HUNTSVILLE, Ala. (WAFF) - At the beginning of April, Jessica Upton saw a need for nurses in New York City. With no hesitation, days later she was on a plane headed to the largest outbreak of COVID-19 in the United States.
“I was expecting to walk into the trenches, and I walked into the trenches. It’s not so much the trenches anymore. It kind of felt eerie when the plane landed in New York City," Upton explained.
The Huntsville native works at a hospital in Harlem, where nearly the entire hospital was turned into a COVID-19 treatment center. She says the first few weeks were rough.
“It’s a different kind of sickness, a different kind of disease process and a different kind of death. Each one being different in its own," Upton said.
Upton uses the word “gory” to describe COVID 19.
She says she wants people to know the disease is real, deadly and it’s not going away yet.
“People are dying and they’re terrified. They’ll stop breathing and they look terrified. Their family isn’t there. When they say that we FaceTime the families for them to talk to one last time, it’s real. We have dedicated iPads for that," Upton continued.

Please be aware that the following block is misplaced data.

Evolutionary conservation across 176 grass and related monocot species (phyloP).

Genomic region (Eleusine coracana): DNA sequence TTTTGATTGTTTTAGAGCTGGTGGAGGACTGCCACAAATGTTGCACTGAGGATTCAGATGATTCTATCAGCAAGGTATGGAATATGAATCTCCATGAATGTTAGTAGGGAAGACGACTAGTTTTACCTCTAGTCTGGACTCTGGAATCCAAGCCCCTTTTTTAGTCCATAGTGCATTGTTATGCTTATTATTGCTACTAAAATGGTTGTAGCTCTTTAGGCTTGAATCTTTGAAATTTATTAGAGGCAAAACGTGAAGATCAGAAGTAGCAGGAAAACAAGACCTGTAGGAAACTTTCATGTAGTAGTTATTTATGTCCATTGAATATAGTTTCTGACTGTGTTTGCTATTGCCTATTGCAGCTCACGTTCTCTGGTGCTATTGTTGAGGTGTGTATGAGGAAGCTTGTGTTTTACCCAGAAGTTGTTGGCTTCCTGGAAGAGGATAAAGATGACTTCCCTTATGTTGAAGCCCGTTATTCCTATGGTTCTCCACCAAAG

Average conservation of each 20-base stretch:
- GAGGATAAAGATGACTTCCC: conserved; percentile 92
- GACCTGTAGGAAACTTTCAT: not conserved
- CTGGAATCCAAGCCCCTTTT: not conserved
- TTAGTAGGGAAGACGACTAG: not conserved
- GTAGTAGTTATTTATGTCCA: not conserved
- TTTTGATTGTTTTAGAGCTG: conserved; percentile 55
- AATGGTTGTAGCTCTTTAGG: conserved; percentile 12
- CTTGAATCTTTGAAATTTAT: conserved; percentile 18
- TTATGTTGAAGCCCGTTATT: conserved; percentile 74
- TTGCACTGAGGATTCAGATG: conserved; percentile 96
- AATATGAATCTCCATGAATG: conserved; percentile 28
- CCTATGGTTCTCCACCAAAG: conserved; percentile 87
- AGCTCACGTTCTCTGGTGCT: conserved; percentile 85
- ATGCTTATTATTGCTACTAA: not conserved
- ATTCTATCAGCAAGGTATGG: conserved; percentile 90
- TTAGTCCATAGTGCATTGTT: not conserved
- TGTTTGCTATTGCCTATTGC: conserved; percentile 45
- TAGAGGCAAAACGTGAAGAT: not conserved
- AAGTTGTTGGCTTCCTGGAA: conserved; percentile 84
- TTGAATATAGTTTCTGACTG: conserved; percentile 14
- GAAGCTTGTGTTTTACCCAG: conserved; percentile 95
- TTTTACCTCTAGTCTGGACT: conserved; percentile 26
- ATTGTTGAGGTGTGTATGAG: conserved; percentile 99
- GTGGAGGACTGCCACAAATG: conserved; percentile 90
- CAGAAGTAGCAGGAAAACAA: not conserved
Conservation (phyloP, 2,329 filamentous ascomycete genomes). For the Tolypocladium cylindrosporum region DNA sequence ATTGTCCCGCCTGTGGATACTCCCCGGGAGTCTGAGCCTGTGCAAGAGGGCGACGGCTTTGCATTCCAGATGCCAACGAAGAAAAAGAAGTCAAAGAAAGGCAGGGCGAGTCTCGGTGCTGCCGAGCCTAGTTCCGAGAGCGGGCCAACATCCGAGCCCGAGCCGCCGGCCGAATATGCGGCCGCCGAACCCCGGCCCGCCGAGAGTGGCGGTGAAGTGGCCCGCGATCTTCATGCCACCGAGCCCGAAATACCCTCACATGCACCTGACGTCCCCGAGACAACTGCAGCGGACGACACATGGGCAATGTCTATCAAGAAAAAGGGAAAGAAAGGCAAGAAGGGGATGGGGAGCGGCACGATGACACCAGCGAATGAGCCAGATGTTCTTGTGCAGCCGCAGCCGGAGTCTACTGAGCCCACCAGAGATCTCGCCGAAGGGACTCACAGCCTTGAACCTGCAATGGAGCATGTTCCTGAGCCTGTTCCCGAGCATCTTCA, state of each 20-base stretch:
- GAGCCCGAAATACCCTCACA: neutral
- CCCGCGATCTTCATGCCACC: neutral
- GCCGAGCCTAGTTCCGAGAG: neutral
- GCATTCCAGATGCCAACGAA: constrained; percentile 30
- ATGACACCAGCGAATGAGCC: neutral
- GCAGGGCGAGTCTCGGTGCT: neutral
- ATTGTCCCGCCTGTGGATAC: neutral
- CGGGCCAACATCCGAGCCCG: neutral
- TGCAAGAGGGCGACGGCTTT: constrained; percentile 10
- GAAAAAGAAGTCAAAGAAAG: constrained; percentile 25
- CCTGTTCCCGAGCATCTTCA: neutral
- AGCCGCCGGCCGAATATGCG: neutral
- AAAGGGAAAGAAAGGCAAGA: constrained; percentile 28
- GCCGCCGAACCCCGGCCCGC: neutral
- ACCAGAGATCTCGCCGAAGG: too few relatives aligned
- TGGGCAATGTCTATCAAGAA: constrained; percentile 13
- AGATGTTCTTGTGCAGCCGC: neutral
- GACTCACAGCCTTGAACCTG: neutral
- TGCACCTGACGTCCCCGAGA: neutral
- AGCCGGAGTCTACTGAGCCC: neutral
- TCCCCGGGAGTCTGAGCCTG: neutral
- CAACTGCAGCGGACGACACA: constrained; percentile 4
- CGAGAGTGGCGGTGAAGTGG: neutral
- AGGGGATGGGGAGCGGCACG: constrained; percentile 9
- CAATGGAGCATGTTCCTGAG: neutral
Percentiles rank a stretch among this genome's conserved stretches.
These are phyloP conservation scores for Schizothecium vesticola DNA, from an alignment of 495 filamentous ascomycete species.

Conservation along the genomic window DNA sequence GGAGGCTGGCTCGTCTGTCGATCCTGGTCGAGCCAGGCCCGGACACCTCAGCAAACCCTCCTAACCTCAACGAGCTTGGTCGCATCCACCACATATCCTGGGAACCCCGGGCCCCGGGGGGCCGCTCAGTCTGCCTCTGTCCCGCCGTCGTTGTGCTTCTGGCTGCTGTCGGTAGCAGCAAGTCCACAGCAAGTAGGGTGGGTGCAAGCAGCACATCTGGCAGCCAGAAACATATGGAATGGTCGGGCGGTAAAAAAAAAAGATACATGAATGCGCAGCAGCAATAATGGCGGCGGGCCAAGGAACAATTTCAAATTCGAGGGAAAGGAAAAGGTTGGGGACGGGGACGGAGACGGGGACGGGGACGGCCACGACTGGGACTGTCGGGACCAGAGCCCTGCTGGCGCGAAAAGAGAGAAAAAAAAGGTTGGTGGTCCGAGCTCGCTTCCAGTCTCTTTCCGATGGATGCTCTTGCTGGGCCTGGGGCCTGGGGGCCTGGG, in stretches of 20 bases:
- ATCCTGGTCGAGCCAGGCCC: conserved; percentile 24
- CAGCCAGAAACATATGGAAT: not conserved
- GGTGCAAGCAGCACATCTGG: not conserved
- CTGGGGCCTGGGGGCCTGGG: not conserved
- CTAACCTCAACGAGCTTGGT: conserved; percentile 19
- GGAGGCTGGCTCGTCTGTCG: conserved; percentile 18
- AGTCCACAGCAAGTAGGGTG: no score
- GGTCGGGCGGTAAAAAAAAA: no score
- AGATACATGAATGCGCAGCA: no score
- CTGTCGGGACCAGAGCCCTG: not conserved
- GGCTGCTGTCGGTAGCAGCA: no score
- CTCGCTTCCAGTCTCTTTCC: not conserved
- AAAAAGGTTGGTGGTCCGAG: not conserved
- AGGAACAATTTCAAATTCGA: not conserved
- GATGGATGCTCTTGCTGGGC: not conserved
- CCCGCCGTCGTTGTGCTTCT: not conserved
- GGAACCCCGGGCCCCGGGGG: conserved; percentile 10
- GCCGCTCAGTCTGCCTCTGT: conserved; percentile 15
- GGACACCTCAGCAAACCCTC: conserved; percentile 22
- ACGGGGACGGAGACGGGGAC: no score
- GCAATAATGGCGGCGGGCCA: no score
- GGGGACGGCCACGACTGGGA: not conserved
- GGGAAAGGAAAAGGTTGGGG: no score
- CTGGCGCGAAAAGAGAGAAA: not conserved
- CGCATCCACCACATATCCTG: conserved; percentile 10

Upton says she is just one of the many medical employees working tirelessly to keep you and your loved ones safe.
“It’s not only putting our lives on the line, but we’re doing a lot of work and that can’t be in vain. Regardless of your belief religiously, politically, a lot of this cannot and should not be in vain," Upton said.
For now, Upton remains in New York, at the core, and on the front line.
We’ll bring you the First Alert when she makes her way back to her home here in Huntsville.
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